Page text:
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Sardine supply sufficient — DA

September 7, 2022 Joel dela Torre 311 views

THE Department of Agriculture (DA) announced that the country remains sardine (tamban)-sufficient for the year contrary to the claims from a group that there is an alleged looming shortage of this sea produce.

No less than the Philippine Statistics Authority (PSA) and the Bureau of Fisheries and Aquatic Resources (BFAR) declared that current data or the sufficiency level for sardine or “tamban” is still high at 222./58% for the first quarter of 2022 and 409.06% for the second quarter, just enough to cover with the rising demand for the rest of the year.

The Canned Sardines Association of the Philippines (CSAP) has called on the government to open up the municipal waters to commercial fishing vessels in order to address this looming “tamban” shortage.

However, DA-BFAR maintained that small and medium commercial fishing vessels are only allowed to operate within the 10.1 to 15 kilometers from the shoreline in the municipal waters provided that the local government units (LGUs) enact a municipal ordinance giving them the green light to fish in this scope.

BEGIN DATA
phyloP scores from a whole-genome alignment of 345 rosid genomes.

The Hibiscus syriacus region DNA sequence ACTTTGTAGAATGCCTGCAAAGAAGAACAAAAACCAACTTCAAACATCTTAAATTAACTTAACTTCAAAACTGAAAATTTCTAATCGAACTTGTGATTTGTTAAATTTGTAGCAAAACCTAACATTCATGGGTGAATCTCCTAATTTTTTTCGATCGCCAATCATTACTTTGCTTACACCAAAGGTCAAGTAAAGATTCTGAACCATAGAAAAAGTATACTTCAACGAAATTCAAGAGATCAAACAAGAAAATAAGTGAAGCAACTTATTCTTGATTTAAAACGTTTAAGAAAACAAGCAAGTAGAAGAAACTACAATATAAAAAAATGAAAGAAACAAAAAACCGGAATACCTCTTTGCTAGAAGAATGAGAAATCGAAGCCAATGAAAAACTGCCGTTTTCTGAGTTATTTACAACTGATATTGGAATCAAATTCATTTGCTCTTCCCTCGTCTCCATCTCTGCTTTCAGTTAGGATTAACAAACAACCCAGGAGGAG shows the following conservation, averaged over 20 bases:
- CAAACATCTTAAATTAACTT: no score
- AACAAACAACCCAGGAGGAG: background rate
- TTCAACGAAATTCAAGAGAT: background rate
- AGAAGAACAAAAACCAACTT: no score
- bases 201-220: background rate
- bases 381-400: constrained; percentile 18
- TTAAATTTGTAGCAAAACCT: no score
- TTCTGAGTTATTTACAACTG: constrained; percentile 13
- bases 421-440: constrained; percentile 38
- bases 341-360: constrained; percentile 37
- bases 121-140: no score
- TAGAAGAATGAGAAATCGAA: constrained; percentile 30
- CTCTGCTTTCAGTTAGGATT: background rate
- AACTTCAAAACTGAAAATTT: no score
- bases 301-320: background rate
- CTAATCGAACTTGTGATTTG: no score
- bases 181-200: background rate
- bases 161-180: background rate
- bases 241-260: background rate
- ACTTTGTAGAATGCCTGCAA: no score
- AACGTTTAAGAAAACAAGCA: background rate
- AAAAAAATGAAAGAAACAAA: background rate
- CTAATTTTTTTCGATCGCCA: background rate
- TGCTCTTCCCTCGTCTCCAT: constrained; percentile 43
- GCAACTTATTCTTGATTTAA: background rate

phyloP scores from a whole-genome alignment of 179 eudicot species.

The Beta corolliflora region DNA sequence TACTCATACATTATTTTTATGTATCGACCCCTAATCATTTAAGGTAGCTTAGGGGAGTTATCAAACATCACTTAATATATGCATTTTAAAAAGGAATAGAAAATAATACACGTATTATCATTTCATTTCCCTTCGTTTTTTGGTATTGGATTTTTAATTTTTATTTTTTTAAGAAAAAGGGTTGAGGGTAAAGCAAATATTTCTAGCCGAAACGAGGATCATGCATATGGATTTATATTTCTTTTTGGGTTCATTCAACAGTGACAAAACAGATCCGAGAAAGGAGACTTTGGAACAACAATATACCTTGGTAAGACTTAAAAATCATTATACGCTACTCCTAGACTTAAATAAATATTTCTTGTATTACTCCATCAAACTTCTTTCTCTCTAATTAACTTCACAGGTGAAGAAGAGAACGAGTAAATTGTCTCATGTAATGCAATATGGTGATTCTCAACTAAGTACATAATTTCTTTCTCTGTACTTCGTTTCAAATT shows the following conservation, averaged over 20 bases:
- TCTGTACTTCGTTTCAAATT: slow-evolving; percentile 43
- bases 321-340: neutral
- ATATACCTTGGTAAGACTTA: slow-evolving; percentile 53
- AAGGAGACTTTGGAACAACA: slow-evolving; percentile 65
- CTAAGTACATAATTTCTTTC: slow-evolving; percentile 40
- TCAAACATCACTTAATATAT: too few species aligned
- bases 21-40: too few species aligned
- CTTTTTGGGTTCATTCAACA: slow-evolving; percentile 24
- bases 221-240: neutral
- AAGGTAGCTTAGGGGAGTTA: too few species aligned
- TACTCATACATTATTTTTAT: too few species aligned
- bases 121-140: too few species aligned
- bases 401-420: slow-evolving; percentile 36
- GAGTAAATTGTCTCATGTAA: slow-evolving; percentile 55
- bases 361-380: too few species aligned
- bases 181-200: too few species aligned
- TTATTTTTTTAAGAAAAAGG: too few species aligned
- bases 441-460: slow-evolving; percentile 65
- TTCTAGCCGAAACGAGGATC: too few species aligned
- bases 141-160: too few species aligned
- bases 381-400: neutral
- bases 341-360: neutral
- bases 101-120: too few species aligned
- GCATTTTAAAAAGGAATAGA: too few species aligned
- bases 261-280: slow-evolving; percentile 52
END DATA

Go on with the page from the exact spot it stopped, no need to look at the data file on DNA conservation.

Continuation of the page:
“Sardine supply is not a problem, the country remains sardine-sufficient for the year,” the DA said.

For this year, BFAR has forecasted an annual production of 293,431 metric tons (MT), covering the national demand of 101,367 MT. The volume, which is entirely sourced locally, comes from commercial and municipal fishers, at 208,387 MT and 85,043 MT share respectively.

Data from the National Stock Assessment Program of the National Fisheries Research and Development Institute also show that sardine stock has significantly improved resulting in more “tambans” reaching maturity and appropriate catchable size.

This stable supply is attributed to the effective implementation of the National Sardine Management Plan, a five-year plan which harmonizes all the policies and programs on sardines including conservation measures such as the closed fishing seasons. Since its implementation in 2020, a notable improvement in production and supply was recorded.

As the primary government agency mandated to manage the country’s fisheries and aquatic resources, BFAR remains strongly committed to increasing production and ensuring fish sufficiency through sustainable means and without compromising the ecological integrity of our aquatic and marine environment.